From a geographic perspective, study sites included in aridec cover most of the main aridlands of the world (Fig. 2). As expected, countries like China, USA, and Argentina had the largest number of studies, which might be related to the extension of aridlands in these countries, since China has 6.07×106 km2 of drylands (Huang et al., 2019), and around 40 % and 69 % of USA and Argentina territories are considered as drylands, respectively (Verbist et al., 2010; White and Nackoney, 2003). In contrast, some of the biggest deserts in the world, such as the Sahara, the Kalahari, the Australian Outback, and the Arabian desert are underrepresented, if not absent, in our database. Future efforts should focus on this information void, and the aridec database will be available to include these coming studies in our framework.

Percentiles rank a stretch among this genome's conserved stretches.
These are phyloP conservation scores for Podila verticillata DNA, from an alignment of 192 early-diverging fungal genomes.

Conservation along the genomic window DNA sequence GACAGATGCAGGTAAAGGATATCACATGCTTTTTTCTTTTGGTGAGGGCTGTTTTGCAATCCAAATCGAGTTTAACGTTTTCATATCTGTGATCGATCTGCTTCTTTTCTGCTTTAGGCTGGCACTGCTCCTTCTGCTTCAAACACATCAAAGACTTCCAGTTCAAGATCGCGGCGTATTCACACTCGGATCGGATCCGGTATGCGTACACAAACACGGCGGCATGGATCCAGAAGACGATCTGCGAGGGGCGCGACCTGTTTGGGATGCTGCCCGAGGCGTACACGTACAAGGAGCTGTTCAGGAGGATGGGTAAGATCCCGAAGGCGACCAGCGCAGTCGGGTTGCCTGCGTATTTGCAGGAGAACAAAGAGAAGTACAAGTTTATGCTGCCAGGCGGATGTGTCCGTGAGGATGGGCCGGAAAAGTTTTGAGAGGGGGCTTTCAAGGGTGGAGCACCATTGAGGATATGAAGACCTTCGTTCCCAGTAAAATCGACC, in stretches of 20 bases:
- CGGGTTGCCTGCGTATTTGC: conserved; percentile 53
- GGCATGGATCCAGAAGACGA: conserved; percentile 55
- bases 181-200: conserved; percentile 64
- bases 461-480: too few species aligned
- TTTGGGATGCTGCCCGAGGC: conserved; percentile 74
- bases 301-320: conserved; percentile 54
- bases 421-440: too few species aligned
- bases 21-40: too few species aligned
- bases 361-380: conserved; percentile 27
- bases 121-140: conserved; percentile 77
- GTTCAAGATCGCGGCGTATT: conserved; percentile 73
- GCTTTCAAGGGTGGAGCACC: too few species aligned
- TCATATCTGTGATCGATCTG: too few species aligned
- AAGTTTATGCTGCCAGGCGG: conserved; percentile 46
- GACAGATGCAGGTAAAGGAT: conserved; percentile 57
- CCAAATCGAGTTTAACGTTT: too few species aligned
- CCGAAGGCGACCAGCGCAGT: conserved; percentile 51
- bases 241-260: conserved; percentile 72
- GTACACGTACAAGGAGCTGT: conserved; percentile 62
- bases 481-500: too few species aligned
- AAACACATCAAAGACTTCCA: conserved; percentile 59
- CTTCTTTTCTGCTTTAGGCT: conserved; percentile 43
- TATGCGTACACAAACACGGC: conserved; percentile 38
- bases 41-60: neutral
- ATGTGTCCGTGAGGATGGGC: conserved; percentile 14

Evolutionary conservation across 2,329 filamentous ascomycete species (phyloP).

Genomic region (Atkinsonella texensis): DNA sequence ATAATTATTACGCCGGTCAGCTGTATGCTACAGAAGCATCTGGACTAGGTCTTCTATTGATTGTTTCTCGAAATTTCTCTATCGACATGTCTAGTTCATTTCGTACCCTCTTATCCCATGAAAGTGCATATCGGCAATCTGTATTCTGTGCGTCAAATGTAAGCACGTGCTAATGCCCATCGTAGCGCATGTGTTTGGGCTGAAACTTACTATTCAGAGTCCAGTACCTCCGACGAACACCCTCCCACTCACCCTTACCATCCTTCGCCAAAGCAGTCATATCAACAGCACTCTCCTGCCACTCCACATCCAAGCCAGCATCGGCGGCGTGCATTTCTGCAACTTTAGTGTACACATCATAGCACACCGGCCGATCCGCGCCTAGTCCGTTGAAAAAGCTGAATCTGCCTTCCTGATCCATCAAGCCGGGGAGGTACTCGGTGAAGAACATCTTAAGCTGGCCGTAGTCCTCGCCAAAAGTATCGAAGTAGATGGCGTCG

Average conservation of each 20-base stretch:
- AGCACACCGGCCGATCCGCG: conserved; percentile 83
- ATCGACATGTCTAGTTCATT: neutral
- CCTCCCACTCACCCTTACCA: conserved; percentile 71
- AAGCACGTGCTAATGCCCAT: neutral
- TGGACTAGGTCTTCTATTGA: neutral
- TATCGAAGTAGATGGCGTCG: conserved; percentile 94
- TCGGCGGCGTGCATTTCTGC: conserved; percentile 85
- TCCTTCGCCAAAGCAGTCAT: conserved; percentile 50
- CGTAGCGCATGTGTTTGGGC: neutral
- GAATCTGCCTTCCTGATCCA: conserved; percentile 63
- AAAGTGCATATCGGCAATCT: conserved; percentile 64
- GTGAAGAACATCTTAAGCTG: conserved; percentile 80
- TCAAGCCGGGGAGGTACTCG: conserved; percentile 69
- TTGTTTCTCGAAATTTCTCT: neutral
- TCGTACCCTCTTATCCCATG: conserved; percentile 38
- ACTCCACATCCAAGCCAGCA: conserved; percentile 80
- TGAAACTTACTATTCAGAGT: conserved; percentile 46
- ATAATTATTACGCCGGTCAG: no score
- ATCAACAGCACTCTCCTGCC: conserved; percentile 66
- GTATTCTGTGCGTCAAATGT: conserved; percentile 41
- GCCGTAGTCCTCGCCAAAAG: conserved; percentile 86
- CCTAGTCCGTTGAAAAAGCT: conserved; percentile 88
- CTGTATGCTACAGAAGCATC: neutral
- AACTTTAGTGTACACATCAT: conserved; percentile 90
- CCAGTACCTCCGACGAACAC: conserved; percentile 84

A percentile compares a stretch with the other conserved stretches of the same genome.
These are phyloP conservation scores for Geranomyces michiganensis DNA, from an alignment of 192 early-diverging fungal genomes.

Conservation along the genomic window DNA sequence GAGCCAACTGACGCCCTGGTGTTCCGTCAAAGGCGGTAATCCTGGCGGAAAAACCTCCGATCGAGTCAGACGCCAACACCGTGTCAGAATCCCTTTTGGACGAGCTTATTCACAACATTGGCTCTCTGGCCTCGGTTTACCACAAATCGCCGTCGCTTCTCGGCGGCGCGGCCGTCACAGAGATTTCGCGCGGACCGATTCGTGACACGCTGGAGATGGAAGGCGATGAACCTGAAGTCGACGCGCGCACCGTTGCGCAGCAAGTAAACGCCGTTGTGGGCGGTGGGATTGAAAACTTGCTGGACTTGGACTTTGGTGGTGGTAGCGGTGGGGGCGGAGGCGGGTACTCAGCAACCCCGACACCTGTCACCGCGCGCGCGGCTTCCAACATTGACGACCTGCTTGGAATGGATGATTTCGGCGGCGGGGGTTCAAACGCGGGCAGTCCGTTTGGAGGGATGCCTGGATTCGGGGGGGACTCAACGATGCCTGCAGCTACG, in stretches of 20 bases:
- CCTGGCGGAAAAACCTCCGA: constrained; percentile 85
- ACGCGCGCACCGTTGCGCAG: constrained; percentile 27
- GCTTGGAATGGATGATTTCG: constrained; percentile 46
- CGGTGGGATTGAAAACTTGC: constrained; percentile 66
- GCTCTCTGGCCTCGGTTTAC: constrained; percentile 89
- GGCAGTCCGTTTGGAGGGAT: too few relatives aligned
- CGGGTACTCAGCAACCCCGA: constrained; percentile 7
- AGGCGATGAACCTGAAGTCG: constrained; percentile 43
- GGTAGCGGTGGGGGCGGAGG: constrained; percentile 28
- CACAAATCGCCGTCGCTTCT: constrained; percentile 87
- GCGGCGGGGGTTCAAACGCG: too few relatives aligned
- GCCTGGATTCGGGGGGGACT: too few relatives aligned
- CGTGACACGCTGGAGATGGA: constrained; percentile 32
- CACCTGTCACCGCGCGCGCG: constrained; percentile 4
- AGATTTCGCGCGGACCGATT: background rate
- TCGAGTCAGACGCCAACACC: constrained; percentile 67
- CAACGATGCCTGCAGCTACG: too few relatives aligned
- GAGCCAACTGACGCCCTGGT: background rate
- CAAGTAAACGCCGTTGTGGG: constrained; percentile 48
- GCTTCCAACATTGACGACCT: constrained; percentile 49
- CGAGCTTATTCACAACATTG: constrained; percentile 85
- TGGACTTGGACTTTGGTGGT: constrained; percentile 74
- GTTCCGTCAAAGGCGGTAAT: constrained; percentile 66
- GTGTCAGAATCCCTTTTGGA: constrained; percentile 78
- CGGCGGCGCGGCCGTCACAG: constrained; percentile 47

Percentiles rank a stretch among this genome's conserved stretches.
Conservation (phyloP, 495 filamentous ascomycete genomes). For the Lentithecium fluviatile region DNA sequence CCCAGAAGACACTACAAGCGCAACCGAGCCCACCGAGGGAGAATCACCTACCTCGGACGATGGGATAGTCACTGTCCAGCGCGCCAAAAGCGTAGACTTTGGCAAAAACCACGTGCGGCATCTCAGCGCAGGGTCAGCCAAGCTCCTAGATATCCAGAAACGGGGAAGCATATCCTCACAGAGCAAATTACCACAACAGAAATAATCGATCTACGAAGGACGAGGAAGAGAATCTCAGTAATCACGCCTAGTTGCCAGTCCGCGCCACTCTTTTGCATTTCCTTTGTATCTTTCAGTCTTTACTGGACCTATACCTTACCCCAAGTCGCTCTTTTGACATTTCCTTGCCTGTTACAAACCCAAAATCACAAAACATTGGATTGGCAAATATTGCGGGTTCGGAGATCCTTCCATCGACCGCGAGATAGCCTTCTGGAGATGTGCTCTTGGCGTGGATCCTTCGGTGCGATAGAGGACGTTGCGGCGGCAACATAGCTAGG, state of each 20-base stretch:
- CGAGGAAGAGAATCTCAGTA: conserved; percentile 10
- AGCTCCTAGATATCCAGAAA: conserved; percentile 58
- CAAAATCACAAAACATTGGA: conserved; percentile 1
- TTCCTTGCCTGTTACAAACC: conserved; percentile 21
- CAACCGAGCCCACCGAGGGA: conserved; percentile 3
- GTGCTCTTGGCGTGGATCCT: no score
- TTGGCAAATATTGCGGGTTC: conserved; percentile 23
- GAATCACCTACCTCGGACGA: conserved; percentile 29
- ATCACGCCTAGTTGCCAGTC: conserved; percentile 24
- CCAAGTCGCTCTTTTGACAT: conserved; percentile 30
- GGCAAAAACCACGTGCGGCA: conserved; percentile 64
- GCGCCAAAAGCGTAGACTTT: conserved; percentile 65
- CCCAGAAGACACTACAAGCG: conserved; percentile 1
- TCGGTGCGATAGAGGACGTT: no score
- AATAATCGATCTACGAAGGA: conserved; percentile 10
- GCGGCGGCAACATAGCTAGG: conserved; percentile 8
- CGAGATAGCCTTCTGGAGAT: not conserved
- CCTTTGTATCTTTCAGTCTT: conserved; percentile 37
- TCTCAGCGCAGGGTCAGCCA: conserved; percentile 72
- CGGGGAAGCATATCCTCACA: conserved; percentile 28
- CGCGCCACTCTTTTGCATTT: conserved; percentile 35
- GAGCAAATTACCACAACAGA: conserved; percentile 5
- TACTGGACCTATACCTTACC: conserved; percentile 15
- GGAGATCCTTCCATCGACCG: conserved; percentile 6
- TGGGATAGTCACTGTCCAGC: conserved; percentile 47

Study sites in the database represent a big part of the climate range where aridlands occur, from hyper arid deserts to dry sub-humid ecosystems (Fig. 2). Some of the study sites (∼12 %) were classified as humid according to the GAI. We chose to include them because those studies reported marked dry seasons at the study sites and focused on seasonal patterns of litter decomposition. The range of climatic variables such as mean annual temperature and precipitation, physical variables like altitude, along with land cover types are also very well represented in this database (Fig. 4). This wide representativity of climates in aridec is a crucial asset if the database is to be used to answer global-scale questions. Nonetheless, dry sub-humid lands but mainly hyper-arid deserts are the least represented in the database, suggesting more studies should be developed in these areas. Moreover, there is a void in the colder end of the climatic range of aridlands (Fig. 3). This might be related to the lack of sites in aridec of ecosystems like tundra where the GAI is mostly low, but a bibliographical search like ours could not retrieve the studies in those areas. There is clearly much room to expand our database and increase its potential applications.